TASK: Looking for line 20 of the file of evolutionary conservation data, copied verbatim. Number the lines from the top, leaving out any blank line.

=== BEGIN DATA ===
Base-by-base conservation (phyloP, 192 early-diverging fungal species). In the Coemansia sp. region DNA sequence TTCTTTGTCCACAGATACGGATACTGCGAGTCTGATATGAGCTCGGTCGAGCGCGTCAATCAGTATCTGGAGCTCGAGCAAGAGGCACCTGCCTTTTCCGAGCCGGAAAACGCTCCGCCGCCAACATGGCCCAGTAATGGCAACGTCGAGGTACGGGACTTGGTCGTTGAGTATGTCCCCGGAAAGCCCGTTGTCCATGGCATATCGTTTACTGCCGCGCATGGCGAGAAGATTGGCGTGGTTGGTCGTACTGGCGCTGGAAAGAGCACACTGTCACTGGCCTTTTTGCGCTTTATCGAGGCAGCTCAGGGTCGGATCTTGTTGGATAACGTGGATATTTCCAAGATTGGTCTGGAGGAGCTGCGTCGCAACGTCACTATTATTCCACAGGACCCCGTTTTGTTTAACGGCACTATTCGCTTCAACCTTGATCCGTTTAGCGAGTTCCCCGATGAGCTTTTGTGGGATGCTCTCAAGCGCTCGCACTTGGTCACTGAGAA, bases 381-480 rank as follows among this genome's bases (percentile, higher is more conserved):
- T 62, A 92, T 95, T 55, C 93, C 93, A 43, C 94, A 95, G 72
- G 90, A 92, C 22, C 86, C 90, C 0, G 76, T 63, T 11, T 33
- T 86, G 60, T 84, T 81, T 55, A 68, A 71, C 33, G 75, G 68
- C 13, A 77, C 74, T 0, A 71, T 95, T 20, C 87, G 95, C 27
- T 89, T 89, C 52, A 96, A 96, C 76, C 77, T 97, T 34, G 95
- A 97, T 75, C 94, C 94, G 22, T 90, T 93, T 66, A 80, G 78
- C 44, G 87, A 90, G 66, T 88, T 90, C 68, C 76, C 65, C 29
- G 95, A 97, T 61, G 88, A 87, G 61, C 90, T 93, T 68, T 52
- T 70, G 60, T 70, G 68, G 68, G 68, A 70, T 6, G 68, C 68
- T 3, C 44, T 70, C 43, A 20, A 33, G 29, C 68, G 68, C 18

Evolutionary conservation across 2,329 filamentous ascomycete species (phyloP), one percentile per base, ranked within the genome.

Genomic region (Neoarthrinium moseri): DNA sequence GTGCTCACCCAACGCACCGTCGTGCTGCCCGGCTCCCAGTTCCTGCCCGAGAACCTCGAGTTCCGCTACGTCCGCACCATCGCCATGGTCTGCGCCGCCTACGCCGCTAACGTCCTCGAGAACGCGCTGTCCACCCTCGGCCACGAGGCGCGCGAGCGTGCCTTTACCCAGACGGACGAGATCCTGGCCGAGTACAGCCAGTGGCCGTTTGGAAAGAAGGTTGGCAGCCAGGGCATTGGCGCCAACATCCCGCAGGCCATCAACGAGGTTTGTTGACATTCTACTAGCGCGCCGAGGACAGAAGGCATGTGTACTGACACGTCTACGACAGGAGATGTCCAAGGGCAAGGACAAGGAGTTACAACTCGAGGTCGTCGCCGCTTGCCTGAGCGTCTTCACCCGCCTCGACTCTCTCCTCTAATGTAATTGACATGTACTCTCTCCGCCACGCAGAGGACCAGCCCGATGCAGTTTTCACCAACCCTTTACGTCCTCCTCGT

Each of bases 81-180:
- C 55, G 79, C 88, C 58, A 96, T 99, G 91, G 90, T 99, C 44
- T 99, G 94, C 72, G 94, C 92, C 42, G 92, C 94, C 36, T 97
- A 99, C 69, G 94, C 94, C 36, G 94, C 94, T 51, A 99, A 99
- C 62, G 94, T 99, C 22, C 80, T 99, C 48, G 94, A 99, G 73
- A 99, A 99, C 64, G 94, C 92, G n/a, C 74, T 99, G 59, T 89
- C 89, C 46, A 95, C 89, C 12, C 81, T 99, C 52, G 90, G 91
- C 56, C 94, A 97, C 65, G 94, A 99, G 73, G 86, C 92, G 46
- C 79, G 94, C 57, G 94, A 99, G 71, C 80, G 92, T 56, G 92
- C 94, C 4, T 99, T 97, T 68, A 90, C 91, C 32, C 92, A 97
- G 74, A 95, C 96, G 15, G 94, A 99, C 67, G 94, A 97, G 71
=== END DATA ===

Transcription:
- C 89, C 46, A 95, C 89, C 12, C 81, T 99, C 52, G 90, G 91